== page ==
This year at Photonics West, Jason Palidwar with Iridian Spectral Technologies gave us insight into the three optical filtering solutions his company is focusing on in 2016.
The new Fiber-QTM Fiber is a fiber coupled acousto-optic modulator (FCAOM) solution for fiber laser modulation and frequency shifting. These devices can directly control the timing, intensity, and temporal characteristics of the active output from a fiber laser, offering a wider variety of pulse shapes.
At this year’s exhibition, Leonardo DRS’ business development director, Doug VanDover, introduced us to the newest entry in the Tamarisk thermal IR camera family — the Tamarisk precision series
This year at Photonics West, we had the pleasure of speaking with both Chuck Gerlowski and Richard Cyr of Precision Optics Corporation. Watch the video for information on their micro-optics capabilities, micro-optic components, sub-assemblies, and finished devices.
On the last day of the MD&M East exhibition, Chuck Gerlowski with Precision Optics Corporation discussed their micro lenses, micro prisms, and more. These components can be used to design CMOS sensors for imaging systems and illumination systems in medical devices.
Jay Schell of Leonardo DRS tells us about the unique features of the Tamarisk thermal cameras, and how they're used in applications involving integration into UAVs, medical imaging equipment, analytic devices, man-portable imaging devices, robotic ground vehicles, unmanned sensors, security and surveillance, and more.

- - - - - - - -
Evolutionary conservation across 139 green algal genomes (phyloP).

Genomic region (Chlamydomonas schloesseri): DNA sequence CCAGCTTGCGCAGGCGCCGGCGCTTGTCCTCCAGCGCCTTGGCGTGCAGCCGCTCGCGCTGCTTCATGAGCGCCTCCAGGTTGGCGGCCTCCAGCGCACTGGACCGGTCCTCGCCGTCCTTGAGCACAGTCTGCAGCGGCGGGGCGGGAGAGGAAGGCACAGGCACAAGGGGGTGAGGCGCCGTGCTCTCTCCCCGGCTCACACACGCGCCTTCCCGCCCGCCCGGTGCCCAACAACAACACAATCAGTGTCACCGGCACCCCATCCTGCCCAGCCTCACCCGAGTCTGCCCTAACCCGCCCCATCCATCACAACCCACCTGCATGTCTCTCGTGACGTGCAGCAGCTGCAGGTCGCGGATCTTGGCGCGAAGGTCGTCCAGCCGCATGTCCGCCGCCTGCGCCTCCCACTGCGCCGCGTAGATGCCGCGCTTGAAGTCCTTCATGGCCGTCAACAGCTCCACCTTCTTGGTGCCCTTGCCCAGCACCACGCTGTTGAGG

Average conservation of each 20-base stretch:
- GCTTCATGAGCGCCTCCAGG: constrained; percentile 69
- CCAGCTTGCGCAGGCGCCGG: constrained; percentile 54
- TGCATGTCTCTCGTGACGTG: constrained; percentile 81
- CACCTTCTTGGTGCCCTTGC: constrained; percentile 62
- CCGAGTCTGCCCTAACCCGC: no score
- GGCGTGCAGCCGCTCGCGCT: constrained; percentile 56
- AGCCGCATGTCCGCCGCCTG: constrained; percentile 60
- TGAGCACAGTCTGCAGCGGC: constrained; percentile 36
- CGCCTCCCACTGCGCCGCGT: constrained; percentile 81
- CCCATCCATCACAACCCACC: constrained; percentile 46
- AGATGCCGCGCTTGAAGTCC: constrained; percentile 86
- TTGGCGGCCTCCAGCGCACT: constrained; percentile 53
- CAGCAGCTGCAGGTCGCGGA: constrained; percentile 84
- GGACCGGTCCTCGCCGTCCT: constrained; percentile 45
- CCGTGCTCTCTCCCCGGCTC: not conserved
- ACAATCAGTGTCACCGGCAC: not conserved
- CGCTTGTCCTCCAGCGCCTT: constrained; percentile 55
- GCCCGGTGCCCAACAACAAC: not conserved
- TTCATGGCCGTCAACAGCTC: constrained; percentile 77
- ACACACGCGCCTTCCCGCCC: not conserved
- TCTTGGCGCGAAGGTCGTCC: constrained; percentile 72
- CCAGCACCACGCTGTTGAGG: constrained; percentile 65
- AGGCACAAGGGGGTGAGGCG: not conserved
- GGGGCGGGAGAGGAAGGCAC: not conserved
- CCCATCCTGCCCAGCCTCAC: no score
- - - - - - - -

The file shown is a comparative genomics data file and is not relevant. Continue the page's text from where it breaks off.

In this video, Justin Turner from Zygo introduces the ZeGage optical profiler. The system measures precision surfaces of implantable medical devices that require non-contact metrology, such as bone screws and dental implants.
In this video, Precision Optics Corp president Joe Forkey gives us a brief overview of his company and then gives us a closer look at some of the things they featured at their Photonics West booth.
This video gives insight on a dental medical device’s journey from the prototype phase to production. The device needed to be small enough to image rear teeth, robust enough to replace physical impressions, and had to make precision measurements for prosthetics. The process involved complex optics, steps to ensure hygienic sterilization, high resolution 3D imaging, and more. Download the video to see how it was done.
In this video, Chris Bainter introduces the FLIR A6700SC IR (infrared) camera. This camera is ideal for electronics inspection, medical thermography, manufacturing, and non-destructive testing applications. Watch the video to learn about its unique features and specifications.
Piezo electronic drives from Physik Instrumente are ideal for meeting the equipment needs for therapy diagnosis and the administration of medication which impairs the patient as little as possible.
Ross Overstreet of FLIR Systems gives us an introduction to several different cameras. We see a megapixel infrared camera for demanding applications that require high sensitivity, high frame rate, and the optics flexibility; a high performance NIR camera for solar cell testing, medical research, and astronomy; and a low-cost microbolometer camera for entry-level applications.
In this video, Jim Sullivan, director of sales and marketing for Schneider Optics, tells us about his company’s C-mount lenses, emerald ruby lenses, and xenon emerald lenses at Photonics West 2013.